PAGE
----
This leads us to: how do we activate HTTPS onto our servers? First, you start by enabling TLS.

TLS in Apache

To enable TLS onto your Apache server, proceed with the following steps:

  • Go to the server configuration file in your Apache server.
    • For Ubuntu, this can be found in /etc/apache2/apache.conf
    • For CentOS based systems, this can be found in /etc/httpd/conf/httpd.conf
    • For virtual hosts, this can be found in /etc/apache2/sites-enabled and /etc/httpd/sites-enabled
  • Modify the SSLProtocol entry to SSLProtocol all -SSLv2 -SSLv3 -TLSv1 
  • Restart Apache via the command service apache2 restart or service httpd restart, depending on your server’s configuration. This will enable all security protocols available and disable SSL v. 2.0 and v.3.0, and TLS v. 1.0

Why do we need to disable SSL v. 2.0 and v.3.0, and TLS v. 1.0? Both SSL and TLS are cryptographic protocols that provide data authentication and data encryption. It should be noted that SSL 1.0, SSL 2.0, and SSL 3.0 have all been deprecated due to age. While SSSL, they are no longer considered secure due to the types of keys they use and ease of key crackability. If your server uses any of these, most modern browsers will issue a security warning through a line through the padlock or HTTPS in the URL bar.

TLS for Tomcat

To configure TLS for Tomcat, proceed with the following tests:

  • Find and edit the configuration file TOMCAT_HOME/conf/server.xml
  • Modify the entry the following entry to the following:

  • Restart Tomcat.

TLS for Spring Boot

Go to of your Java Spring Boot application and add the following properties:

Or, you can update the Embedded Servlet Container Factory to add/remove protocols as per below:

SSL Handshake Exceptions

Every now and then, you might get an exception on your SSL handshake. Here is what they mean:

Your SSL cert isn’t trusted, or a bad certificate has been installed. The fix is to get a new one.

To fix this, you can load a Truststore in Java using System properties, JVM arguments, or bean on server startup to load the stores using Trust material.

Your TLS versions are mismatched.


In addition to HTTP being highly insecure and prone to potential data security issues, it also penalizes your SEO rankings. This is because Google flags HTTP sites as insecure, making it an untrustworthy source for data security.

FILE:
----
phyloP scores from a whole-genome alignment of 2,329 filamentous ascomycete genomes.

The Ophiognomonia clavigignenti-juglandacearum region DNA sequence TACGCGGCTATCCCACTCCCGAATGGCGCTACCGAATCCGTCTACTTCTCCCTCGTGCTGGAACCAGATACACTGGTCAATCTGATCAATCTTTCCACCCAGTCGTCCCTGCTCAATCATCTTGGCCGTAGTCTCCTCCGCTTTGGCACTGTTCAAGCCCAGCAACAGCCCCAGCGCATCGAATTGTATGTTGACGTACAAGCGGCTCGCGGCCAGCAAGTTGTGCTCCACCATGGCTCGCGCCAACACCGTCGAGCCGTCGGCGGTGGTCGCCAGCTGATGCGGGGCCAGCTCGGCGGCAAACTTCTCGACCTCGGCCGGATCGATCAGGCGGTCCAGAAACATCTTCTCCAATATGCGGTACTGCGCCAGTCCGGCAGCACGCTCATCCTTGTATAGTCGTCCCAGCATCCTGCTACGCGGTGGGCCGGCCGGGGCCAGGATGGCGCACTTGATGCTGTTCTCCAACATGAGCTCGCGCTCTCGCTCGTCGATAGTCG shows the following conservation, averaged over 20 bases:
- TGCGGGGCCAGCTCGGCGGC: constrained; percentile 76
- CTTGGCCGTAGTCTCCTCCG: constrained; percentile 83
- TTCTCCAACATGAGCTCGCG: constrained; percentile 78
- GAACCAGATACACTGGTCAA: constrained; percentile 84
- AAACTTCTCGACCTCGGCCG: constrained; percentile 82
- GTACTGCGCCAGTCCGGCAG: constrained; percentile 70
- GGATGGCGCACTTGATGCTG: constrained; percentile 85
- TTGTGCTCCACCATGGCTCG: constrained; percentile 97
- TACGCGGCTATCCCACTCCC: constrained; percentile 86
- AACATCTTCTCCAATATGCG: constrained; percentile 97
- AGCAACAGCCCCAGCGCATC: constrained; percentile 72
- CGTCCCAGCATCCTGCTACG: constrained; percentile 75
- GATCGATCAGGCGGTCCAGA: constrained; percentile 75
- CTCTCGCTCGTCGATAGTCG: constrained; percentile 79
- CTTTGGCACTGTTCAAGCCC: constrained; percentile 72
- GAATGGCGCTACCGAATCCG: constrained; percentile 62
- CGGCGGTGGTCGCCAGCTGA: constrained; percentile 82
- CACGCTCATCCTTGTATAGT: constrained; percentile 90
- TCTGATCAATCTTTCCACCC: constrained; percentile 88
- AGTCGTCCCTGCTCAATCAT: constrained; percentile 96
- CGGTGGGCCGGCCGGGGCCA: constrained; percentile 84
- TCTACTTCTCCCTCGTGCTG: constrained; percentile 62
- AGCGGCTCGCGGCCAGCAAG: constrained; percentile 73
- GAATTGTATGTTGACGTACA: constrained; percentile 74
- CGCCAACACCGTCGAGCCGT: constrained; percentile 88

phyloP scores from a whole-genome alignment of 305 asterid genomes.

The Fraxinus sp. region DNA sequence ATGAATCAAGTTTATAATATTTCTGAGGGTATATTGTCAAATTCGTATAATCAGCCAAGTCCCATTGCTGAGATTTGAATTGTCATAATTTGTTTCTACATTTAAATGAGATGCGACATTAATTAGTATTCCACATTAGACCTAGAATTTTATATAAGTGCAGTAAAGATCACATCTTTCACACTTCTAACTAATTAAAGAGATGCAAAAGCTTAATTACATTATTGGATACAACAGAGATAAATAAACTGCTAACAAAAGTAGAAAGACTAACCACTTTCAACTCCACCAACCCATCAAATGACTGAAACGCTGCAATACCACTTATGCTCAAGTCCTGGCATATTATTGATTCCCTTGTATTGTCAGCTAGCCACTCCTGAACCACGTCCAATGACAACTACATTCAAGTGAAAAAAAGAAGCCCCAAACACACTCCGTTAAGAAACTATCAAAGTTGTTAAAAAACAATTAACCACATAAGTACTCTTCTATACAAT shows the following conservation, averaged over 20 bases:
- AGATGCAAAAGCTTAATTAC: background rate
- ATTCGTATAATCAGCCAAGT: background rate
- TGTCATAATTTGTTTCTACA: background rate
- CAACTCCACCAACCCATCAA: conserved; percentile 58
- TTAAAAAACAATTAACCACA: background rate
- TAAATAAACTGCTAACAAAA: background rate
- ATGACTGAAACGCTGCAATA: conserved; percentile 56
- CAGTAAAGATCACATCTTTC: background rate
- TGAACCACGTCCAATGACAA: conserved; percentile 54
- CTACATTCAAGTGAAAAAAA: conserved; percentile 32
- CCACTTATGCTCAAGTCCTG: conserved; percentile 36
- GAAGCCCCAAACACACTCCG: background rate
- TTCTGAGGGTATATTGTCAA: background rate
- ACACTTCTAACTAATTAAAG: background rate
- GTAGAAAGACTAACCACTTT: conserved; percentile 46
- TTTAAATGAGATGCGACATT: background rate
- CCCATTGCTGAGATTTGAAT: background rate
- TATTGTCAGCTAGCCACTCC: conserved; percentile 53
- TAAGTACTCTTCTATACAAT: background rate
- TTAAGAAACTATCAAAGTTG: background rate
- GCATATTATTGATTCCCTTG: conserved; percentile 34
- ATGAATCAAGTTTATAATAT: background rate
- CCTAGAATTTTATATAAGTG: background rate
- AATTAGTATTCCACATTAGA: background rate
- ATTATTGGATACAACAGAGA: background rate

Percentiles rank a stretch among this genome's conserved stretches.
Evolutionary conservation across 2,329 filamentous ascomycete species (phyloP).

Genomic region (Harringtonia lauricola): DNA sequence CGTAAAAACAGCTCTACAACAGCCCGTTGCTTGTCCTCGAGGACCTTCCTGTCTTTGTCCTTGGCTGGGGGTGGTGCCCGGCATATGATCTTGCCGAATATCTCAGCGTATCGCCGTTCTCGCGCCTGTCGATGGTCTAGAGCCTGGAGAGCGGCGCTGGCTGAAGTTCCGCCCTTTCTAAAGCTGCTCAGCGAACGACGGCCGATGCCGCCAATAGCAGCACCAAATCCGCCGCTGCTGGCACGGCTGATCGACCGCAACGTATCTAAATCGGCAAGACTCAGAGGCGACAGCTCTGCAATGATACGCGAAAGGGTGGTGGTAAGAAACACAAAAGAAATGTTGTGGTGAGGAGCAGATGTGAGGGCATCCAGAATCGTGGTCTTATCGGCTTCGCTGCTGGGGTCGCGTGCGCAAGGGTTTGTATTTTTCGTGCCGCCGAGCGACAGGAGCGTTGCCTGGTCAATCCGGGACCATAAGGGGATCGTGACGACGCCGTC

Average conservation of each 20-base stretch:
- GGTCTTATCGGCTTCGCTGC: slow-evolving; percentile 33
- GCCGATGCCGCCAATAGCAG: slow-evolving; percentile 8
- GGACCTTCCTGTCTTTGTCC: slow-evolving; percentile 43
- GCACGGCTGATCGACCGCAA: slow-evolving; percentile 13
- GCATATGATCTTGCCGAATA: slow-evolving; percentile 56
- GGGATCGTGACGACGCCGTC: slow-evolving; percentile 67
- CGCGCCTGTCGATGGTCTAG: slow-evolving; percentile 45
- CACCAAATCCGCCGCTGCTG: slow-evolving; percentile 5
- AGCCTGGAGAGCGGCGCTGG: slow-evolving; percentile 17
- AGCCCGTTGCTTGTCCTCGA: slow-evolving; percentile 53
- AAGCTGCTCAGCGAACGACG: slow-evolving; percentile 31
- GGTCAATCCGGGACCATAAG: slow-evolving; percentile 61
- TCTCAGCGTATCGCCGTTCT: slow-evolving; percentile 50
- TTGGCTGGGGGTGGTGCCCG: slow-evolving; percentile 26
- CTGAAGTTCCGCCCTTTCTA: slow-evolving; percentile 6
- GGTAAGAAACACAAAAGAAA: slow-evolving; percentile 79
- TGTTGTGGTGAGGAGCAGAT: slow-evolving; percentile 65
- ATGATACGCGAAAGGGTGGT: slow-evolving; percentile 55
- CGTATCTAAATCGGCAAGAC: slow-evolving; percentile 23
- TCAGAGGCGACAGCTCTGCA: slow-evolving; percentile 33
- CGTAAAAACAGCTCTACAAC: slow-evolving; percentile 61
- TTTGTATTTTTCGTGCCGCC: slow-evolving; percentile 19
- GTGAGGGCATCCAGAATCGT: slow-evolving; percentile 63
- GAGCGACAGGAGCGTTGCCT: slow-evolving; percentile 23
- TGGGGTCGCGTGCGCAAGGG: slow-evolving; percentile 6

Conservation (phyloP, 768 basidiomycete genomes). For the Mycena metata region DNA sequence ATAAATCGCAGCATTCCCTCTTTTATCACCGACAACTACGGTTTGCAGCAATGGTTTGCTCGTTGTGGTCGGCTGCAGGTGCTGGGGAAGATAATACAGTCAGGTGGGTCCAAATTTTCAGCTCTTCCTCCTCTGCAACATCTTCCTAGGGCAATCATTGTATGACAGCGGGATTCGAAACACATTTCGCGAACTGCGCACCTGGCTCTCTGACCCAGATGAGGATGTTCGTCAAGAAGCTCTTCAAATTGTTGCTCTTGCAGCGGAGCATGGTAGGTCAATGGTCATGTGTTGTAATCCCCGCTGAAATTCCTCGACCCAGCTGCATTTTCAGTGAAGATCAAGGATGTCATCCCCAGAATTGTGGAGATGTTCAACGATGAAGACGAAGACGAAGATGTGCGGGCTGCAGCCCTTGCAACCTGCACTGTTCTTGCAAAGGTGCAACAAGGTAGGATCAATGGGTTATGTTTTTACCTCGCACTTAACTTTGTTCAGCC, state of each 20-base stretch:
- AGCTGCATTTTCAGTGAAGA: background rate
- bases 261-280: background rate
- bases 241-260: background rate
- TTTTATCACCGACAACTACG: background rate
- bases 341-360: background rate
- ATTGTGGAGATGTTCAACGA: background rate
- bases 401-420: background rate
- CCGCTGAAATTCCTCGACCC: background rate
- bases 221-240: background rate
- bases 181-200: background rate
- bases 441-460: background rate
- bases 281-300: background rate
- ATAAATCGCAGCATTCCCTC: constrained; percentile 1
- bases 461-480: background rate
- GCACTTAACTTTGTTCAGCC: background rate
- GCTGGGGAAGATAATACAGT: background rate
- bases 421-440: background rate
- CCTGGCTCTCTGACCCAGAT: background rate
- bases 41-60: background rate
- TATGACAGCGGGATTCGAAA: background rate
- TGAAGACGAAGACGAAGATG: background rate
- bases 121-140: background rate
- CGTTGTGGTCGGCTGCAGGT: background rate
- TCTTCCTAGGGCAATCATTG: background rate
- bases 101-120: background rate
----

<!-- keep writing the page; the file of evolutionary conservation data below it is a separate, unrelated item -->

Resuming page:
It is also good to note that enabling TLS/SSL is different from installing the certificate. The certificate serves as the key to encryption but TLS/SSL is the actual protocol that applies the keys to the data for encryption and decryption. When an SSL certificate is present, it triggers the TLS protocol, which in turn proceeds to encrypt/decrypt your data before it gets transferred.

While TLS and SSL are two different protocols, the difference between them isn’t that big. The theory behind how both works are similar and both achieve the same effect — to create a secure server for your application and facilitate a space where data can safely move through. What  TLS/SSL refers to is the handshaking process required to ensure authentication. It doesn’t actually do the encryption or authentication itself — but rather set up the required ports to facilitate this process.

When TLS/SSL is implemented, an attacker can only see the IP, the port, and the size of the data packets being sent and received. The contents inside remain safe and secured, giving your users peace of mind while keeping the data safe from unwanted eyes.

Aphinya Dechalert

Aphinya Dechalert / About Author

Aphinya is a skilled technical writer with field experiences in software development, agile, and JavaScript full stack with AWS and Google cloud. She is a developer advocate and community builder, helping others navigate their journeys and careers as developers.